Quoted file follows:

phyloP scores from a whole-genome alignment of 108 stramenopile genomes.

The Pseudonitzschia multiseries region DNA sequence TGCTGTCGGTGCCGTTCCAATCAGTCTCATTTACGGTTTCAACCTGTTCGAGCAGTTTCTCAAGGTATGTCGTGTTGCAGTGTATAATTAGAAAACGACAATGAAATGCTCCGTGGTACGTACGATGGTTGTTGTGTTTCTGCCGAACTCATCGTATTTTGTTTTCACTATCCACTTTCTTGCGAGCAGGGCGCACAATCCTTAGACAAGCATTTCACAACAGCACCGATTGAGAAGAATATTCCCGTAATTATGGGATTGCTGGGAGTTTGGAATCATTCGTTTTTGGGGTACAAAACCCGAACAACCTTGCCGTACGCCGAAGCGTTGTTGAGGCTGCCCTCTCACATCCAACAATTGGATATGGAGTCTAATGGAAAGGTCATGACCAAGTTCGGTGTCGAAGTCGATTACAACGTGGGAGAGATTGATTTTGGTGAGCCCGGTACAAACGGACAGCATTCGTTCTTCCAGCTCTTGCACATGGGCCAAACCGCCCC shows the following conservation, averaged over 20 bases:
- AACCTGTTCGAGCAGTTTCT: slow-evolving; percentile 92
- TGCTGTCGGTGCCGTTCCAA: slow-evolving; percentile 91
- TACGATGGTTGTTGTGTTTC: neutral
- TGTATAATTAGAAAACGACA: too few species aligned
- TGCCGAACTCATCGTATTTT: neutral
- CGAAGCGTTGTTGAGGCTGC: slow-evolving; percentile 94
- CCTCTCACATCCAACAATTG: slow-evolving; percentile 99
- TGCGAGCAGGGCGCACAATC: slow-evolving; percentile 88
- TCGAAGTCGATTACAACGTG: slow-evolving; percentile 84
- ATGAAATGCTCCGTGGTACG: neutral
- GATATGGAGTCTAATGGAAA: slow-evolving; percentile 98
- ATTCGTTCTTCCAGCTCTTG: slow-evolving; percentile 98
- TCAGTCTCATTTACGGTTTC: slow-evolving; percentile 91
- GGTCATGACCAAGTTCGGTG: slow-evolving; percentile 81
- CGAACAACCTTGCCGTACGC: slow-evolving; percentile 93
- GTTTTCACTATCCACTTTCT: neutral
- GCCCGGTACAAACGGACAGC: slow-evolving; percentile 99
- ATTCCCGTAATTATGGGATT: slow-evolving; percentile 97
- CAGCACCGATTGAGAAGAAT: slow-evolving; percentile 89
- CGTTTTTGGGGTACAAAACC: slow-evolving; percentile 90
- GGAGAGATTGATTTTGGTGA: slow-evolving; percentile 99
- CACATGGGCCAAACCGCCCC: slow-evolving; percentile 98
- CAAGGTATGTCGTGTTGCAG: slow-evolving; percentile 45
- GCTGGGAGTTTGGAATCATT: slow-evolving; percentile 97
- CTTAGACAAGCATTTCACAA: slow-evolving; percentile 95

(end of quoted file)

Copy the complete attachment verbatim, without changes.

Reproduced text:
phyloP scores from a whole-genome alignment of 108 stramenopile genomes.

The Pseudonitzschia multiseries region DNA sequence TGCTGTCGGTGCCGTTCCAATCAGTCTCATTTACGGTTTCAACCTGTTCGAGCAGTTTCTCAAGGTATGTCGTGTTGCAGTGTATAATTAGAAAACGACAATGAAATGCTCCGTGGTACGTACGATGGTTGTTGTGTTTCTGCCGAACTCATCGTATTTTGTTTTCACTATCCACTTTCTTGCGAGCAGGGCGCACAATCCTTAGACAAGCATTTCACAACAGCACCGATTGAGAAGAATATTCCCGTAATTATGGGATTGCTGGGAGTTTGGAATCATTCGTTTTTGGGGTACAAAACCCGAACAACCTTGCCGTACGCCGAAGCGTTGTTGAGGCTGCCCTCTCACATCCAACAATTGGATATGGAGTCTAATGGAAAGGTCATGACCAAGTTCGGTGTCGAAGTCGATTACAACGTGGGAGAGATTGATTTTGGTGAGCCCGGTACAAACGGACAGCATTCGTTCTTCCAGCTCTTGCACATGGGCCAAACCGCCCC shows the following conservation, averaged over 20 bases:
- AACCTGTTCGAGCAGTTTCT: slow-evolving; percentile 92
- TGCTGTCGGTGCCGTTCCAA: slow-evolving; percentile 91
- TACGATGGTTGTTGTGTTTC: neutral
- TGTATAATTAGAAAACGACA: too few species aligned
- TGCCGAACTCATCGTATTTT: neutral
- CGAAGCGTTGTTGAGGCTGC: slow-evolving; percentile 94
- CCTCTCACATCCAACAATTG: slow-evolving; percentile 99
- TGCGAGCAGGGCGCACAATC: slow-evolving; percentile 88
- TCGAAGTCGATTACAACGTG: slow-evolving; percentile 84
- ATGAAATGCTCCGTGGTACG: neutral
- GATATGGAGTCTAATGGAAA: slow-evolving; percentile 98
- ATTCGTTCTTCCAGCTCTTG: slow-evolving; percentile 98
- TCAGTCTCATTTACGGTTTC: slow-evolving; percentile 91
- GGTCATGACCAAGTTCGGTG: slow-evolving; percentile 81
- CGAACAACCTTGCCGTACGC: slow-evolving; percentile 93
- GTTTTCACTATCCACTTTCT: neutral
- GCCCGGTACAAACGGACAGC: slow-evolving; percentile 99
- ATTCCCGTAATTATGGGATT: slow-evolving; percentile 97
- CAGCACCGATTGAGAAGAAT: slow-evolving; percentile 89
- CGTTTTTGGGGTACAAAACC: slow-evolving; percentile 90
- GGAGAGATTGATTTTGGTGA: slow-evolving; percentile 99
- CACATGGGCCAAACCGCCCC: slow-evolving; percentile 98
- CAAGGTATGTCGTGTTGCAG: slow-evolving; percentile 45
- GCTGGGAGTTTGGAATCATT: slow-evolving; percentile 97
- CTTAGACAAGCATTTCACAA: slow-evolving; percentile 95